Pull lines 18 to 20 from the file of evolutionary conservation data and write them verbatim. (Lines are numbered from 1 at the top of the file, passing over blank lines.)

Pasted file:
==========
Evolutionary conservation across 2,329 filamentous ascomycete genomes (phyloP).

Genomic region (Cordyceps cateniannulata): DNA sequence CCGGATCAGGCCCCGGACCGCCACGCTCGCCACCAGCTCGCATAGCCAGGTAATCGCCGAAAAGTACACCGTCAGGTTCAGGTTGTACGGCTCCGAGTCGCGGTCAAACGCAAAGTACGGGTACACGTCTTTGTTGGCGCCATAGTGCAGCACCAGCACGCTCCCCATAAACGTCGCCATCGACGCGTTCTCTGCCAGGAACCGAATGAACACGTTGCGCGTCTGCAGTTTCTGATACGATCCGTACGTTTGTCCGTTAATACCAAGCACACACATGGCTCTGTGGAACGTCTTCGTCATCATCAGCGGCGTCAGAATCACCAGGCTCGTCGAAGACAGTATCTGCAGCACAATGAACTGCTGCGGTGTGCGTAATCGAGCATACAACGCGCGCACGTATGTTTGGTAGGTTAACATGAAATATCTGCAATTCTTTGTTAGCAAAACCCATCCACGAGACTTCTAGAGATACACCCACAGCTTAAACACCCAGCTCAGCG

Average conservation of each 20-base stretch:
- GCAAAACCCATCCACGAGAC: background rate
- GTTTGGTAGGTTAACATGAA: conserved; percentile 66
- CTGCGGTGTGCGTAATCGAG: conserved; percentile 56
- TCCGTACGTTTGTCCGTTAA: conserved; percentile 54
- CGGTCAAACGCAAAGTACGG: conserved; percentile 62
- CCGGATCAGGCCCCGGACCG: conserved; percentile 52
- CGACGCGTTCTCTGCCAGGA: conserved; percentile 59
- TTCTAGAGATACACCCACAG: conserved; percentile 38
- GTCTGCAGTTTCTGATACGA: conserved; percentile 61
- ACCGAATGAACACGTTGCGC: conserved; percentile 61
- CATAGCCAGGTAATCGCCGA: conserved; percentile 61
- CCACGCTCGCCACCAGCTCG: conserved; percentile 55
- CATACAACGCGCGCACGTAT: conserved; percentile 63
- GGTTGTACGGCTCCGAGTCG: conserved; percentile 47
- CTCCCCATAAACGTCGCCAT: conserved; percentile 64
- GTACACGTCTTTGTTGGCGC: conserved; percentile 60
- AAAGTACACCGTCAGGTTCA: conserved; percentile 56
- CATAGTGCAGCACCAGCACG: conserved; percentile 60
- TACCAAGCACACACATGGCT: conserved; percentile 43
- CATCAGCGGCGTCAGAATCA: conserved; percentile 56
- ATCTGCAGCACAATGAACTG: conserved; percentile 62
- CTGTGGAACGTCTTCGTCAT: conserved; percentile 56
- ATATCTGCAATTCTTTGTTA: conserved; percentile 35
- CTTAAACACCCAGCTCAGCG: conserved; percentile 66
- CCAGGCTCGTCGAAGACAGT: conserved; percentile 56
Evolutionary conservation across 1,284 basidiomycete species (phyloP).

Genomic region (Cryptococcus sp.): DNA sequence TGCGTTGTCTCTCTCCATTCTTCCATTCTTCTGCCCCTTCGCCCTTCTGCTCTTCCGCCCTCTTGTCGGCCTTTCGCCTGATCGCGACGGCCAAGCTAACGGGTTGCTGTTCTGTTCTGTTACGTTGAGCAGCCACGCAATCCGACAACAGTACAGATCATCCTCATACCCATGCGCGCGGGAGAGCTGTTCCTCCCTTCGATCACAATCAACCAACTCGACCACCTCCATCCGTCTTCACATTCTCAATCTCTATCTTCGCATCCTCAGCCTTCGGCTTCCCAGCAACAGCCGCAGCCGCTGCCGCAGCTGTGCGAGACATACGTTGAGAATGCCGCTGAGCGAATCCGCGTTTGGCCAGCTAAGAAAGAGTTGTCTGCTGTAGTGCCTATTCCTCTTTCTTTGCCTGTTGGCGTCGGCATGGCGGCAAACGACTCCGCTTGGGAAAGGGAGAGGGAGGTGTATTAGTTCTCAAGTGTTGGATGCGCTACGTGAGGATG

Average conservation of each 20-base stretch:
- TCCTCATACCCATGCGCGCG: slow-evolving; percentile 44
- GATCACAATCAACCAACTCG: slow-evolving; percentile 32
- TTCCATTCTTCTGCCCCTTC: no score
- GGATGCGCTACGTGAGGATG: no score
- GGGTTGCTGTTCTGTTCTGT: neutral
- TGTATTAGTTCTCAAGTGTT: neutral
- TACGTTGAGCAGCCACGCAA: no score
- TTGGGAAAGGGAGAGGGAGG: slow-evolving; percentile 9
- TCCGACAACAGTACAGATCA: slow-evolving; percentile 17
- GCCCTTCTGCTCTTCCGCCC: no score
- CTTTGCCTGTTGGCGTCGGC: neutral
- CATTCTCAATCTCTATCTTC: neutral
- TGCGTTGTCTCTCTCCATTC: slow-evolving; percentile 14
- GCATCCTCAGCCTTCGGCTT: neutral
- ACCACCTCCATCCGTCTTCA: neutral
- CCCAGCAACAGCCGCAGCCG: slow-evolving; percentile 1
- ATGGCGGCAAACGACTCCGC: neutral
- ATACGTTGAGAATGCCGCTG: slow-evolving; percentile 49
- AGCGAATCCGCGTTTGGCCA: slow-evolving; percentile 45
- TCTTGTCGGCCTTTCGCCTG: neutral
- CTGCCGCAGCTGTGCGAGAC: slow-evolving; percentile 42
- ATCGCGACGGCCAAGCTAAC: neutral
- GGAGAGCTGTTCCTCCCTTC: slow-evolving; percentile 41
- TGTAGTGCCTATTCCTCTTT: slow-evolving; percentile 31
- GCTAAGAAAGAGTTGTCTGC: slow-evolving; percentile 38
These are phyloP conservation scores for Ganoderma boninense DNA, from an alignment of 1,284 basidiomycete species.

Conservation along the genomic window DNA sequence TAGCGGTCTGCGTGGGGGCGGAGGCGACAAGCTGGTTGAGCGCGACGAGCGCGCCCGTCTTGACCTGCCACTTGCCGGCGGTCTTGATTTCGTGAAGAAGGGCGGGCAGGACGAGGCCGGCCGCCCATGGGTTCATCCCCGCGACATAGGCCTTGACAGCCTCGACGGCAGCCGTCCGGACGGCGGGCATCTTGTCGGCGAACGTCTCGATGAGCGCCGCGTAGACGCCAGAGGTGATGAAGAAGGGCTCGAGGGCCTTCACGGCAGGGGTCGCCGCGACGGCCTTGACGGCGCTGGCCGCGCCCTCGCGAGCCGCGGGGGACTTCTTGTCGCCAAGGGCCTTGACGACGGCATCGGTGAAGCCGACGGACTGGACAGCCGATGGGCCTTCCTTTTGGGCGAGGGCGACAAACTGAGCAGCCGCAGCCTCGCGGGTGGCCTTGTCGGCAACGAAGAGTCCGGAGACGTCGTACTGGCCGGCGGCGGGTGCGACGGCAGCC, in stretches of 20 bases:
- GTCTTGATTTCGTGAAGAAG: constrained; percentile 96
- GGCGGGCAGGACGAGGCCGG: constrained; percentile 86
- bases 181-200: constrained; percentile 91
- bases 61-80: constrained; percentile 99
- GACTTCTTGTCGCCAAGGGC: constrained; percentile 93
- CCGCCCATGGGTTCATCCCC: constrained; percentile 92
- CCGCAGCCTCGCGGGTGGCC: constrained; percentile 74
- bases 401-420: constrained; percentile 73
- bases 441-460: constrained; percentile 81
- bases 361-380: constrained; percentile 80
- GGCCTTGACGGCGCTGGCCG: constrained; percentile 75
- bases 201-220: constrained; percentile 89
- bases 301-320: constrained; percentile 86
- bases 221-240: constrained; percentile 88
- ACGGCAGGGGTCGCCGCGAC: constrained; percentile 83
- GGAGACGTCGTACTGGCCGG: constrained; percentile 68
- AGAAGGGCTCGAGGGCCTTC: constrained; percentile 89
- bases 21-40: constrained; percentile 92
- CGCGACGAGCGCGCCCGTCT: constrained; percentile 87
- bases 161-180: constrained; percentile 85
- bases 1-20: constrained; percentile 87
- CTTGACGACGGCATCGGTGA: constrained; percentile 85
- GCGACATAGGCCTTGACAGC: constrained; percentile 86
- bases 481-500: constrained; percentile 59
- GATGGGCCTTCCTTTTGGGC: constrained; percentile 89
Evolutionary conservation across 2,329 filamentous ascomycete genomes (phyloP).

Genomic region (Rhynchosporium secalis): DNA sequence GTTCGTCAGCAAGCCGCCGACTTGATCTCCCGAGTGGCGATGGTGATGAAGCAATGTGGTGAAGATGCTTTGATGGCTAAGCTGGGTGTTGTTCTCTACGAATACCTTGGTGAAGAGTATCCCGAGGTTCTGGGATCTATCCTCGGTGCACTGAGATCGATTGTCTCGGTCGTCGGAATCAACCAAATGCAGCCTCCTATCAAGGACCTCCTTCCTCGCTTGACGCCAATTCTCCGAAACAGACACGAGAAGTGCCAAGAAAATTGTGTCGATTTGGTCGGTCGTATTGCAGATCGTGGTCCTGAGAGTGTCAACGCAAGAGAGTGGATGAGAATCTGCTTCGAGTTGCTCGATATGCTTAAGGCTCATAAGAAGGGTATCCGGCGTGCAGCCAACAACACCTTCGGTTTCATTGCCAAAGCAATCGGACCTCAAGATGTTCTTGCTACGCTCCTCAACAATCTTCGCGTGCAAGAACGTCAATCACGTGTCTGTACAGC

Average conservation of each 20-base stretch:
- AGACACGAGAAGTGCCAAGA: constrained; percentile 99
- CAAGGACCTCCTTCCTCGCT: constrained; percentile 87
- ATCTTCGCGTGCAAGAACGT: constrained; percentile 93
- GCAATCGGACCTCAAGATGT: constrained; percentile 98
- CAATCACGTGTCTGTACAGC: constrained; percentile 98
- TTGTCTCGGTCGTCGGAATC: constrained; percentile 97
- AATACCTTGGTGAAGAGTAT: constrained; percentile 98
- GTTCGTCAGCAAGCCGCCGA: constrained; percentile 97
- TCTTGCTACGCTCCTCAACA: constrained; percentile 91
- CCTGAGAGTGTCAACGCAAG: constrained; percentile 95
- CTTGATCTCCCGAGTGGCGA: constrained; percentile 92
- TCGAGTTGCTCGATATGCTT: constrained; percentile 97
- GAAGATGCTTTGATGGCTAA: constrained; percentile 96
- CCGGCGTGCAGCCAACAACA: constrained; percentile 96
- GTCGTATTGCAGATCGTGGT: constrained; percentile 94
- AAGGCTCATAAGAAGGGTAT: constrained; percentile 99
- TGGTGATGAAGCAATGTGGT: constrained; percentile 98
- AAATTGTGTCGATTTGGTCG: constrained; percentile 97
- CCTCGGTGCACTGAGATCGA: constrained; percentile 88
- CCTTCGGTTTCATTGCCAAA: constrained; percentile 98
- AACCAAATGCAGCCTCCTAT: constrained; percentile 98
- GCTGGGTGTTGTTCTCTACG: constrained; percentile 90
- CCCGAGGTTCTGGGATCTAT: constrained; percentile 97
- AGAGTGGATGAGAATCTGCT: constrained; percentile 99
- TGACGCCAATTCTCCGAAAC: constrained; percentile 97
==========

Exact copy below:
- CTCCCCATAAACGTCGCCAT: conserved; percentile 64
- GTACACGTCTTTGTTGGCGC: conserved; percentile 60
- AAAGTACACCGTCAGGTTCA: conserved; percentile 56